Already this time again – Paper stars and balls
Is it already this time of the year? Yes, it is! The christmas countdown has started. The first door of the advent calendar is opened. And if one advent calendar is just not enough for you, check out these virtual advent calendars of bloggers (with real things to win):
…I brought at least some advent feeling into our apartement with these little christmas paper ornaments. Together with the smell of the different cone tree sprigs, some lighted candles and a cup of tea christmas is in the air…
This folded paper star is a very popular one in Germany, you can find them even in really miniature versions on christmas trees (kind of a competition: how small can you go…). They are named after the reformist pedagogue Friedrich Fröbel (although he personally hasn’t anything to do with it). He’s – by the way – the one who developed the concept (and the term) “kindergarten“. The interesting fact for me, when I had to look up the english name: In English this three-dimensional star is called “German star“. Alright, so this might be more typically German than I thought?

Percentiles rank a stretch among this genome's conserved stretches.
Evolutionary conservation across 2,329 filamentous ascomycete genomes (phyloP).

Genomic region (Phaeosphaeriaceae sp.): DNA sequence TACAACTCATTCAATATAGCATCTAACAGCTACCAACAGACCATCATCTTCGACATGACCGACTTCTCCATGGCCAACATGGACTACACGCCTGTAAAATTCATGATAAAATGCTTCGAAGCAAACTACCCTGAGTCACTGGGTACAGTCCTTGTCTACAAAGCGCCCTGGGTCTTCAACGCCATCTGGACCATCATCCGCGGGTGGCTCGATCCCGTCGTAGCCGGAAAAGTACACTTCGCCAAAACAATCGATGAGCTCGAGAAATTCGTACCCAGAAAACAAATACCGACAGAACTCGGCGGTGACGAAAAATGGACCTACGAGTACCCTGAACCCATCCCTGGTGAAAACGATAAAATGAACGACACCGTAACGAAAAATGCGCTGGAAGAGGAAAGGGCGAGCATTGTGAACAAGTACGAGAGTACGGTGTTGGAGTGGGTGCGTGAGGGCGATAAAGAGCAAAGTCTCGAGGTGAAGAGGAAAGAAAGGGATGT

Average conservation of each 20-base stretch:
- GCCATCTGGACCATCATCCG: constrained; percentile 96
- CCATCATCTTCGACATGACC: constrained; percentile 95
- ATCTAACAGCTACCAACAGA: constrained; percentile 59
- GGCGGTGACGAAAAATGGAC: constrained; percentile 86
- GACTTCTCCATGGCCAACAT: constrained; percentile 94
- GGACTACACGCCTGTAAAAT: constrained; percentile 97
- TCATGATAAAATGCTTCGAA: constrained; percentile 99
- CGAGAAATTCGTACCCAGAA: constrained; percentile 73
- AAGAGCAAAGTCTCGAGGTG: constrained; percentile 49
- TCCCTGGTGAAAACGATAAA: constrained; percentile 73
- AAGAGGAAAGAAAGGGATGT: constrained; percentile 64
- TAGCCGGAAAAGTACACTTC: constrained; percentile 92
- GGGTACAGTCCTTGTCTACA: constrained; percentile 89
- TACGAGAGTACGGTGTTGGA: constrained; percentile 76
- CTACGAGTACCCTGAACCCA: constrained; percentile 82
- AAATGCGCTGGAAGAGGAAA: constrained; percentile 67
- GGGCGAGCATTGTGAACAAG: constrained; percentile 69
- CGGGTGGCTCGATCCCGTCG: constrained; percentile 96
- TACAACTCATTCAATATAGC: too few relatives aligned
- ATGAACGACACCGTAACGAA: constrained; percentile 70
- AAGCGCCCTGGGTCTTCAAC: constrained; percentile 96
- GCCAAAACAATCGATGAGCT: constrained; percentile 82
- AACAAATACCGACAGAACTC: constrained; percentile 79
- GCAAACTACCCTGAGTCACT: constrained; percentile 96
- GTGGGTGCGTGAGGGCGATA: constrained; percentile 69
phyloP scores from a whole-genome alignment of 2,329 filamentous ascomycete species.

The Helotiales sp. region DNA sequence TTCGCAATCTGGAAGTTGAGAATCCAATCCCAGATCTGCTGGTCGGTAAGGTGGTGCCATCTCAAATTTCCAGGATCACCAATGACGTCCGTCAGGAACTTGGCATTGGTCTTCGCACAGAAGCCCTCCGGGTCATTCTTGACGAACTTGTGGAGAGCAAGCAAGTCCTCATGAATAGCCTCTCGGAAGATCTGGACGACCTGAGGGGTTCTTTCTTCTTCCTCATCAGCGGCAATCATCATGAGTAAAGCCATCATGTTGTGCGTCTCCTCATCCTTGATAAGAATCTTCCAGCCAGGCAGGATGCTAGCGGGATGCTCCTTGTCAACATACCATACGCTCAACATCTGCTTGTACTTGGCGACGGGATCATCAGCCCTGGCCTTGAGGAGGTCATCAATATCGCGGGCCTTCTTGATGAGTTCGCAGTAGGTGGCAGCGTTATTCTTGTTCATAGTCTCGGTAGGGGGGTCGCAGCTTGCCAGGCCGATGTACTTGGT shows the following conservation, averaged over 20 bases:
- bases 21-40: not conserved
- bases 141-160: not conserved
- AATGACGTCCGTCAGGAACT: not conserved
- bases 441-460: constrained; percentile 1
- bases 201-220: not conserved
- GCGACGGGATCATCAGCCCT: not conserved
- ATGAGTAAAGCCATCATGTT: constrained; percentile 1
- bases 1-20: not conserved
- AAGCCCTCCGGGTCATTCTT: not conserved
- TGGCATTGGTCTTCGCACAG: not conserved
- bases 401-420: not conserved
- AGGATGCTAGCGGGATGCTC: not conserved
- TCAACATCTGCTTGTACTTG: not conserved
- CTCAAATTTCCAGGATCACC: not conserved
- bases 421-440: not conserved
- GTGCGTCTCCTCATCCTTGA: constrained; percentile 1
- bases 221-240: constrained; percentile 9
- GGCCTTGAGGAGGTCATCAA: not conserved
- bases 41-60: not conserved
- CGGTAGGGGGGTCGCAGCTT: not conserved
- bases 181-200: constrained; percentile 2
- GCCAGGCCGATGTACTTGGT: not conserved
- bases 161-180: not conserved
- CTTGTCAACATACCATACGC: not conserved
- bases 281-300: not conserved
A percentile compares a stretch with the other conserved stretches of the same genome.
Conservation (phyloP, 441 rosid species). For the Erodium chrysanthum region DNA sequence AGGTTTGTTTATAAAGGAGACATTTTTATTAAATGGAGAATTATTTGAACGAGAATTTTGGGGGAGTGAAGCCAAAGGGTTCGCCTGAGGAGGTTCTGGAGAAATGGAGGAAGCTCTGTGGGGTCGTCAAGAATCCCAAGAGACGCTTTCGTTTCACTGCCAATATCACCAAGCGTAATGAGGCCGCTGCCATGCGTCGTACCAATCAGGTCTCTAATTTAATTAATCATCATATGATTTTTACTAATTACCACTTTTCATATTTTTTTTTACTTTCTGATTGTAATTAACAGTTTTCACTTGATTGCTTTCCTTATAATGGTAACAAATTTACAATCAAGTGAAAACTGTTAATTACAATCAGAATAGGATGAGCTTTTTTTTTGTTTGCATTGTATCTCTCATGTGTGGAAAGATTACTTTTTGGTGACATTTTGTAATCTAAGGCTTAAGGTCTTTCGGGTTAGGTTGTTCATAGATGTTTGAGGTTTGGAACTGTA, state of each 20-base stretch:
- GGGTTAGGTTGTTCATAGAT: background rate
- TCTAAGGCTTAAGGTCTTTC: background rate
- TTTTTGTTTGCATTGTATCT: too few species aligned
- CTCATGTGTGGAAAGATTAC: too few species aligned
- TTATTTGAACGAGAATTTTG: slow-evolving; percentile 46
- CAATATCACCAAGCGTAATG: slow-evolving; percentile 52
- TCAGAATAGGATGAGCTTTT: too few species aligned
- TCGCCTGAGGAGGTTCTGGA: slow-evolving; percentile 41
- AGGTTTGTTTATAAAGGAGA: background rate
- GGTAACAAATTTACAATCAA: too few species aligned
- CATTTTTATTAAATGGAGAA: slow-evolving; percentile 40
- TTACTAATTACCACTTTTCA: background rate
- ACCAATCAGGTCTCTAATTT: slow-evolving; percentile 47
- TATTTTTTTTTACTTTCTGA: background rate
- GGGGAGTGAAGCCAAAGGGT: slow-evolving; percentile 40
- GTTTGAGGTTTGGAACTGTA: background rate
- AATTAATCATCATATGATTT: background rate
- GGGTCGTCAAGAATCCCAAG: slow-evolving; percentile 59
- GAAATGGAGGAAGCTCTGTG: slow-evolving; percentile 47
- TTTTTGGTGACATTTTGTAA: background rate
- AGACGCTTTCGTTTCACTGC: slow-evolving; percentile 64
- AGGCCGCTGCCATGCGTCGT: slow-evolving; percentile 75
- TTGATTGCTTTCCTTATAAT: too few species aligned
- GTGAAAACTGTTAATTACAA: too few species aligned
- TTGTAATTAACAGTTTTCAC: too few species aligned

Anyway, I have to admit that I always found this kind of paper star a bit old-fashioned, grandma style. But then I stumbled over these beautiful modern patterned paper stripes for Fröbel stars … and I was blown away.
Those paper stripes from Rico Design come with a pictured step-by-step tutorial. Additionally you can watch their video tutorial – very helpful if you’re doing this for the first time (There are tons of Youtube video tutorials as well.). Once you’ve got the hang of it, it isn’t difficult at all!
What can I say? – With this lovely coloured paper and some neon pink thread Fröbel stars aren’t dusty at all – and folding the stars is so contemplative and therefore addictive!
I made the cute little paper balls – I had done bigger ones before – with the little paper scraps that were left over from the Fröbel stars. Just too good to throw away. A nice addition for our mini christmas tree!
Finally I folded some origami lucky stars. Luck is never wrong, isn’t it?